Pope Francis admits 'grave mistakes' in Chile sex abuse scandal
Pope Francis admitted Wednesday he had made "grave mistakes" in his handling of a sexual abuse scandal in Chile.
In a letter to 32 Chilean bishops, released by the Vatican, Francis said that he intended to summon them to Rome to discuss an investigation into the abuse carried out by Archbishop Charles Scicluna.
The probe involves an alleged cover-up by Bishop Juan Barros of abuse by paedophile priest Fernando Karadima during the 1980s and 1990s.
Francis made no specific mention of Barros in his letter, but he expressed his "shame" and "pain" for the suffering of the victims and pledged to meet them.
"I have made grave mistakes in the assessment and my perception of the situation, especially due to a lack of truthful and balanced information," Francis wrote.
The 2,300-page report sent to the pope includes testimony gathered from 64 people in New York and Santiago.
The pope has asked for the bishops summoned to Rome to discuss the findings and for their "collaboration and assistance" in finding measures that can "repair the scandal as much as possible and restore justice".
"The present difficulties are also an opportunity to restore confidence in the Church, a confidence broken by our mistakes and sins," Francis wrote.
Convinced of Barros' innocence
During a trip to Chile in January, the pontiff had strongly defended Barros, who was appointed Bishop of Osorno in Chile, despite being accused of concealing and even witnessing abuse carried out by Karadima.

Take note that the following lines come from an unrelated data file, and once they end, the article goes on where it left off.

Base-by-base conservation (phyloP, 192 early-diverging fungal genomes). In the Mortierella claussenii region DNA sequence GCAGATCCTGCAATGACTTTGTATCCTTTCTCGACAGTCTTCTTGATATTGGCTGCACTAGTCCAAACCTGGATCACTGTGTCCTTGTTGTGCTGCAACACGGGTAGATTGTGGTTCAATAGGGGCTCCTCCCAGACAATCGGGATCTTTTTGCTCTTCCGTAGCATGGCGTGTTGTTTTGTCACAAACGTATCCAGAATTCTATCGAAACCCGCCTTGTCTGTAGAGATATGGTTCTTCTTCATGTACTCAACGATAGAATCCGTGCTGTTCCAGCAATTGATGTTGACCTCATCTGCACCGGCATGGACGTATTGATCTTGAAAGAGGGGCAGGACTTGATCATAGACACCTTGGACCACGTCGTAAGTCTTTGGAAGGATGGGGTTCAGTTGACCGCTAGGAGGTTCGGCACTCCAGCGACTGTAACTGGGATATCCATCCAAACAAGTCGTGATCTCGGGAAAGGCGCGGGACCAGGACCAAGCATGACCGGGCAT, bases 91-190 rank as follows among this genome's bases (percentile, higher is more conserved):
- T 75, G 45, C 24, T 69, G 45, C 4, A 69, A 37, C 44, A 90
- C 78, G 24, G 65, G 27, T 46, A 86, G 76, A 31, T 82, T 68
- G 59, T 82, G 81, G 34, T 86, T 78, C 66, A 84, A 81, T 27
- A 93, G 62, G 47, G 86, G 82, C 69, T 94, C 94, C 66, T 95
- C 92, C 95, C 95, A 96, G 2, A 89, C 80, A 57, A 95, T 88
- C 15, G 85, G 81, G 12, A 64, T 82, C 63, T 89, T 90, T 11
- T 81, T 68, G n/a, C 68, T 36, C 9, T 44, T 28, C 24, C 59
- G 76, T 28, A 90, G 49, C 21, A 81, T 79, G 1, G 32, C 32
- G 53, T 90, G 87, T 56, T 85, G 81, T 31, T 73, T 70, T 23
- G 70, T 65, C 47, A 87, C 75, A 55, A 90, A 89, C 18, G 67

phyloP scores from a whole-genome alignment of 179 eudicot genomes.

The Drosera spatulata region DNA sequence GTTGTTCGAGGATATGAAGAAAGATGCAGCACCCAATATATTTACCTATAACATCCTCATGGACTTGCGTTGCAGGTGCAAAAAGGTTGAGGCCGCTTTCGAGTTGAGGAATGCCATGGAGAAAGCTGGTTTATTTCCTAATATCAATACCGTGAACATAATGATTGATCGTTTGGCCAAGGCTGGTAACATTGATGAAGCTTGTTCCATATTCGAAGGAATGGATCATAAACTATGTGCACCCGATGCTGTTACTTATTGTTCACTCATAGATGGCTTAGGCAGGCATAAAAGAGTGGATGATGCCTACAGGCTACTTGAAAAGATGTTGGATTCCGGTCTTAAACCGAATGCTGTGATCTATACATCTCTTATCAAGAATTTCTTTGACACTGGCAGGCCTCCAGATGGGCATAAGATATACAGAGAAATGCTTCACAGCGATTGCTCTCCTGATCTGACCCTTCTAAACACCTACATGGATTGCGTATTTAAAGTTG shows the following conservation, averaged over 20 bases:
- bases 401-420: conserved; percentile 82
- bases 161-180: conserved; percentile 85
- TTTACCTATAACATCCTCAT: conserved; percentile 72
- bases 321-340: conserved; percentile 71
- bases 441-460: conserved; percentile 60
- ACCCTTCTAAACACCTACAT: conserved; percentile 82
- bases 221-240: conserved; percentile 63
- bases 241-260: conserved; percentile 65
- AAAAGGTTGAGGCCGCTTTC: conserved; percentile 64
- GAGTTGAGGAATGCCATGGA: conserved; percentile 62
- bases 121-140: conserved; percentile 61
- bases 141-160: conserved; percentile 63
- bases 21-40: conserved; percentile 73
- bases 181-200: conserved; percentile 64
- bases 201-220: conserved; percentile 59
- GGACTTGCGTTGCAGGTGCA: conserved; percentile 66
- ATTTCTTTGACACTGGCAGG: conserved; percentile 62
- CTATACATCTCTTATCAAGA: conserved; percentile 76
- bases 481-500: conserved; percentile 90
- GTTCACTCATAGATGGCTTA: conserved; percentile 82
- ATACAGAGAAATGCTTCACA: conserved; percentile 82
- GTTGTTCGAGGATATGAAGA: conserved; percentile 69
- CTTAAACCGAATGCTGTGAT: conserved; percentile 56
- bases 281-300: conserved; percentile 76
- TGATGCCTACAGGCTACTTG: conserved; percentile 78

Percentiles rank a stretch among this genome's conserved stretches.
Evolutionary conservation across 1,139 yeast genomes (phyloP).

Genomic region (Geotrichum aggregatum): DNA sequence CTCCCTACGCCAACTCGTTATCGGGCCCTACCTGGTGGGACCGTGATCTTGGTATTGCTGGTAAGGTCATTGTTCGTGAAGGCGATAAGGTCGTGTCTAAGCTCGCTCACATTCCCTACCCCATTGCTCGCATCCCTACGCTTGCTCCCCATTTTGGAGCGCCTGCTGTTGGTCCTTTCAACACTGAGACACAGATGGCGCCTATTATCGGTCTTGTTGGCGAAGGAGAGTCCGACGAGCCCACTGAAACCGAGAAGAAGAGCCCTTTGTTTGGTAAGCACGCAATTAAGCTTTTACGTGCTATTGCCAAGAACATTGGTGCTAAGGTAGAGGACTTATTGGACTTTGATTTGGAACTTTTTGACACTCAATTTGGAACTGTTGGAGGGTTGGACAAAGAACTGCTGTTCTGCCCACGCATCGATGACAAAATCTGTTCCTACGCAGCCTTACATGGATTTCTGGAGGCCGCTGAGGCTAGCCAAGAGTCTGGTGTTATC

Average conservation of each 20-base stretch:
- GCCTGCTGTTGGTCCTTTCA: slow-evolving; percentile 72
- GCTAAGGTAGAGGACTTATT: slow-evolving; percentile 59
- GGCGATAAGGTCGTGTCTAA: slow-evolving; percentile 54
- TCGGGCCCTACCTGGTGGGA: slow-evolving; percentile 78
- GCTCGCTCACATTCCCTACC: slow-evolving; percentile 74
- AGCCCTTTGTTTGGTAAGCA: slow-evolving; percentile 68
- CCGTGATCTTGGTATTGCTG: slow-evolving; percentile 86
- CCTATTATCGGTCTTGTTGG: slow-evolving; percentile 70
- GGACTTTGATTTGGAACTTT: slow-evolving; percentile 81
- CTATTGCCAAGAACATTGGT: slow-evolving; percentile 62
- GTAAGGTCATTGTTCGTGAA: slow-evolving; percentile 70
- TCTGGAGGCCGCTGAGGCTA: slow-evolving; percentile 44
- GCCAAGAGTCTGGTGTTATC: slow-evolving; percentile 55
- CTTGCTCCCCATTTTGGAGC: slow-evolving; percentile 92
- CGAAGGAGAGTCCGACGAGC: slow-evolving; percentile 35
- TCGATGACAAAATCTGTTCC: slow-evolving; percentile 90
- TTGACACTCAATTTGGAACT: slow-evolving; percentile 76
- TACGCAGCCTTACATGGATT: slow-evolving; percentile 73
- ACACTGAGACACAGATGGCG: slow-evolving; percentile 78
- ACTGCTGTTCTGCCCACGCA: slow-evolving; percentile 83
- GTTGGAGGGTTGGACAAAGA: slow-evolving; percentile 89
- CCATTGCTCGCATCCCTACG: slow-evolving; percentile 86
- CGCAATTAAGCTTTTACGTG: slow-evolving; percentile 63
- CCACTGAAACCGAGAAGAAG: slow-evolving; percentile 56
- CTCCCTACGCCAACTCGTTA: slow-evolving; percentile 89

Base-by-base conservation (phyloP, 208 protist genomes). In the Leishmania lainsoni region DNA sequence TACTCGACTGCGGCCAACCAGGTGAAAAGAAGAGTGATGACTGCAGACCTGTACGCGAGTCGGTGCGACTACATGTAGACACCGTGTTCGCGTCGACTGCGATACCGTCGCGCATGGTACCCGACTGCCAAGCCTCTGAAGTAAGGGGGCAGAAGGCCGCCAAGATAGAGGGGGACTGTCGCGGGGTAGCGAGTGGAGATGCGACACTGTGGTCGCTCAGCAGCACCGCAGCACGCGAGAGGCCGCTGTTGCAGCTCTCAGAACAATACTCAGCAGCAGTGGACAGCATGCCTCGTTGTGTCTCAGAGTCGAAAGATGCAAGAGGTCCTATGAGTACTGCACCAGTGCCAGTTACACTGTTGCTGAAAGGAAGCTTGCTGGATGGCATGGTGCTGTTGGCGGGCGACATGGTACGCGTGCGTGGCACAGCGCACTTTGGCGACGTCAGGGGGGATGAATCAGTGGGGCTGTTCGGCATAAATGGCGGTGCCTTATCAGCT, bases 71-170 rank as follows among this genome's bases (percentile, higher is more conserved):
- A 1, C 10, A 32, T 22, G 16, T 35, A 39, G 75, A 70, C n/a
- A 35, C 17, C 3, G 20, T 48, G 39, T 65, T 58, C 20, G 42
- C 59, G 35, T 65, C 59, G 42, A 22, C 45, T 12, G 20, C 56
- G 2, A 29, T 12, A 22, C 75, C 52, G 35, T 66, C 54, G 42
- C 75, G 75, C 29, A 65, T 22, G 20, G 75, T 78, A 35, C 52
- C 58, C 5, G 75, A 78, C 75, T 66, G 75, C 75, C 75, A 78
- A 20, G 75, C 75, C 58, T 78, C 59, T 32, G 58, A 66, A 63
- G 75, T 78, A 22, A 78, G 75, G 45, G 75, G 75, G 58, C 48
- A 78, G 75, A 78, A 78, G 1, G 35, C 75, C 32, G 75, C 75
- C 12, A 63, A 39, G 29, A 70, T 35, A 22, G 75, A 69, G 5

The presence of Barros at public masses celebrated by the Pope in three different Chilean cities caused a public outcry during Francis' visit at the start of the year.
Karadima was convicted by the Vatican in 2011 of abusing teenage boys and sentenced to a life of penitence.
At the time, Francis said that he was convinced of Barros' innocence and demanded "proof" of abuse before he would speak out against him.
"There is not a single piece of proof against him. Everything is slander. Is this clear?" Francis said.
However, he later apologised to the victims and dispatched Archbishop Charles Scicluna, a renowned Vatican investigator, to Chile to collect evidence. Scicluna returned at the end of February.
Scicluna, Archbishop of Malta, was until 2012 a prosecutor in the Vatican Court to investigate cases of paedophilia among priests, making a name for himself with his determination.
He allowed the opening of an investigation into Father Marcial Maciel, Mexican founder of the congregation of the Legionaries of Christ and the perpetrator of numerous cases of paedophilia.